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  1. #1

    Do audio books make stories better?

    I just recently listened to the audio book version of Stephen King's From A Buick 8. I had read it when it first came out and I enjoyed it but not as much as some of his other books but listening to it on audio CD brought a whole new dimension (ha ha) to it. I listened to it in pitch darkness and it was really like watching a movie in my mind. Anyway, I totally love this book now and it has become one of my top favorite King novels.

    My question is, has anyone else ever experienced this with audio books where you weren't originally impressed with a novel and then heard it on audio and it changed your thinking on it completely?

  2. #2
    Quote Originally Posted by Bob Gray View Post
    I just recently listened to the audio book version of Stephen King's From A Buick 8. I had read it when it first came out and I enjoyed it but not as much as some of his other books but listening to it on audio CD brought a whole new dimension (ha ha) to it. I listened to it in pitch darkness and it was really like watching a movie in my mind. Anyway, I totally love this book now and it has become one of my top favorite King novels.

    My question is, has anyone else ever experienced this with audio books where you weren't originally impressed with a novel and then heard it on audio and it changed your thinking on it completely?
    I love the idea of audio books, and some of them are very well done, but my problem is that when I listen to them, my mind wanders and I end up missing too much.

  3. #3
    I'm an audio book addict. Love em. But the quality of narration is very important to the listening experience, obviously. I have listened to books read by two different narrators, and it can seem as though they are completely different books. In general, though, I like to hear the voices read to me. I am very bad at creating the sounds of the different voices and accents in my own head while reading, so having that extra input makes the book sing to me. A good narrator can definitely improve a book.

    Speaking of narrators -- I am very much looking forward to getting hold of the new recordings of Best Served Cold and The Heroes. The original versions were recorded by Michael Page, who was completely wrong for Abercrombie's work. The new recordings are done by Steven Pacey, who recorded the First Law trilogy -- near or at the top of my all time favorite book/narrator pairings. Unfortunately, right now they are only available in the UK -- but I'm working on it!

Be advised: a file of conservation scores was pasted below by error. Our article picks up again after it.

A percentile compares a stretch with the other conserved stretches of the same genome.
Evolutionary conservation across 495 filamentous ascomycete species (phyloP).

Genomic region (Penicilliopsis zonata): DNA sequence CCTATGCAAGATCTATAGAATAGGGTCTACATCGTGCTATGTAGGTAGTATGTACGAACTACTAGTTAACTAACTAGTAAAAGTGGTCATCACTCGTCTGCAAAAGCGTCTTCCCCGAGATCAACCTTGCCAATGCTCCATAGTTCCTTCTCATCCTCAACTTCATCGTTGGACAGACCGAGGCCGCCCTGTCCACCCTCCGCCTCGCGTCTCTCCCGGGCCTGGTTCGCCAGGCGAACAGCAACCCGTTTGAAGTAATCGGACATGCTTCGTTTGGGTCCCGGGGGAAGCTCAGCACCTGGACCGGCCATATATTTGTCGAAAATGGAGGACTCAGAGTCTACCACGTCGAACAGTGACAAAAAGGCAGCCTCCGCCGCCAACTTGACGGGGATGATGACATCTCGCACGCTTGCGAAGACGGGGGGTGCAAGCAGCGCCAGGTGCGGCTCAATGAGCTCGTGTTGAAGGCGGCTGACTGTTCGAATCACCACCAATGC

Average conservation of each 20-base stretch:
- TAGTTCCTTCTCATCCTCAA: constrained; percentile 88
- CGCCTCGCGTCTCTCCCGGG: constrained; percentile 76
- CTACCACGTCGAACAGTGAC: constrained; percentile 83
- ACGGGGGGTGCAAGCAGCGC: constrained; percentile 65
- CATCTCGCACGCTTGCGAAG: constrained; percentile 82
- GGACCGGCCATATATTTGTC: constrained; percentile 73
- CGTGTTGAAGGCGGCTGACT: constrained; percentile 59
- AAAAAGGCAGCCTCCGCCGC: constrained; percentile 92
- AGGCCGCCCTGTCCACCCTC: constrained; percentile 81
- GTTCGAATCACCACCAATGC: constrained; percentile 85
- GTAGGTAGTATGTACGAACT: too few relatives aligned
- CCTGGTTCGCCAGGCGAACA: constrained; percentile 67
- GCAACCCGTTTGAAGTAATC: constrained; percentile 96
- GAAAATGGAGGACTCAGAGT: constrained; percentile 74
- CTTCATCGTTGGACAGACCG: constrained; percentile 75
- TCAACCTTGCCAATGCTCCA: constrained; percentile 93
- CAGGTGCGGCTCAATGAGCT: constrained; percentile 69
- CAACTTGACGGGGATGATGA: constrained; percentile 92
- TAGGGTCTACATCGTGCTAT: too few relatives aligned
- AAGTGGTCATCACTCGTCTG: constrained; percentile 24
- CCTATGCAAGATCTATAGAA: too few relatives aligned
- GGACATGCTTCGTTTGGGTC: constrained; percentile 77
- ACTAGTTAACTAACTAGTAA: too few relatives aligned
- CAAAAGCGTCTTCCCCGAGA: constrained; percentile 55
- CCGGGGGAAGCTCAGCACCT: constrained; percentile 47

4. #4
    Registered User HeclaBull's Avatar
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    One audiobook that made a story better for me was the John Lee narrated a Feast for Crows. When I originally read the hardcover on it's release date, I didn't enjoy it that much. I think this was because of the absence of some of the main POVs, the inclusion of some new unfamiliar POVs and lands, and the wait and anticipation that I had built up. I had also listened to the audiobooks of the first three books in the series and really enjoyed them and their narration by Roy Dotrice.

    I first listened to the AFFC audiobook a few years after reading the hardcover and I was initially disappointed that there was a new narrator. After a little while though I came to appreciate this narrator's more laid back style and this also made me appreciate the new, slower paced style of this volume that was opening the world up to a wider scope with new viewpoints and lands. I love Roy Dotrice's readings of the first three novels and thought he fit them well, but John Lee was the right guy for the new feel of AFFC and I just don't think I would have ever come to appreciate Brienne's treks through Quiet Isle and Crack Claw Point or Arianne and crews' flight up the river and through the desert quite the same without Lee's style of narration.

  5. #5